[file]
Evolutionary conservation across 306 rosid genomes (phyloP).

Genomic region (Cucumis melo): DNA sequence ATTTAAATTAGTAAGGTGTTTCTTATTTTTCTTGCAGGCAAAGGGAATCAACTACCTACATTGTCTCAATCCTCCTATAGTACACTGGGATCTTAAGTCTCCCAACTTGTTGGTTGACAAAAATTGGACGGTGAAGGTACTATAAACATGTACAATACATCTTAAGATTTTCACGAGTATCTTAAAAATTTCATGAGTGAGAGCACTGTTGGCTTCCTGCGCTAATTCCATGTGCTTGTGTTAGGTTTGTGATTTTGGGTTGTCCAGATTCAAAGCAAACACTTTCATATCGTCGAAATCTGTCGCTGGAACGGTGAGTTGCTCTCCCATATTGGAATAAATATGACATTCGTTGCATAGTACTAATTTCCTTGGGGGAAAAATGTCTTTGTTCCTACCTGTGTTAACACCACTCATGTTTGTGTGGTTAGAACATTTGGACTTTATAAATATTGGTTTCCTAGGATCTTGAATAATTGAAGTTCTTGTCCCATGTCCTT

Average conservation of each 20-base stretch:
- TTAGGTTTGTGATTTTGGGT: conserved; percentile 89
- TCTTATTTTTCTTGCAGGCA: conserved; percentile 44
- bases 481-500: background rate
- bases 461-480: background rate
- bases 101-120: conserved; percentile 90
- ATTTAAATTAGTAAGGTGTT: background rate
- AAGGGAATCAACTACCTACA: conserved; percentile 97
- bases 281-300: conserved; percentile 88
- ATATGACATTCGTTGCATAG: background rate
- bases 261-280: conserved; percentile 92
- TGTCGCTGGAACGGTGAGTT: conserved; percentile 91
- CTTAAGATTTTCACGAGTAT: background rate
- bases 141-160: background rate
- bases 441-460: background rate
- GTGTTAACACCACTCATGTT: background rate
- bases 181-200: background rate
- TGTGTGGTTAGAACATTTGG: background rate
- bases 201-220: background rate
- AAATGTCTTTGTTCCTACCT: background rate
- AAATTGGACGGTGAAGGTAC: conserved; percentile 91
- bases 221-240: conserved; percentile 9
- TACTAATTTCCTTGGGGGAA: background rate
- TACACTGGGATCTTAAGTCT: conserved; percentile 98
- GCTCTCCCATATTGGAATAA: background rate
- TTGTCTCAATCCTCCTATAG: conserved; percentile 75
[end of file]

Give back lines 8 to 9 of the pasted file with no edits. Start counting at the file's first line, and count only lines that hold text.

- bases 101-120: conserved; percentile 90
- ATTTAAATTAGTAAGGTGTT: background rate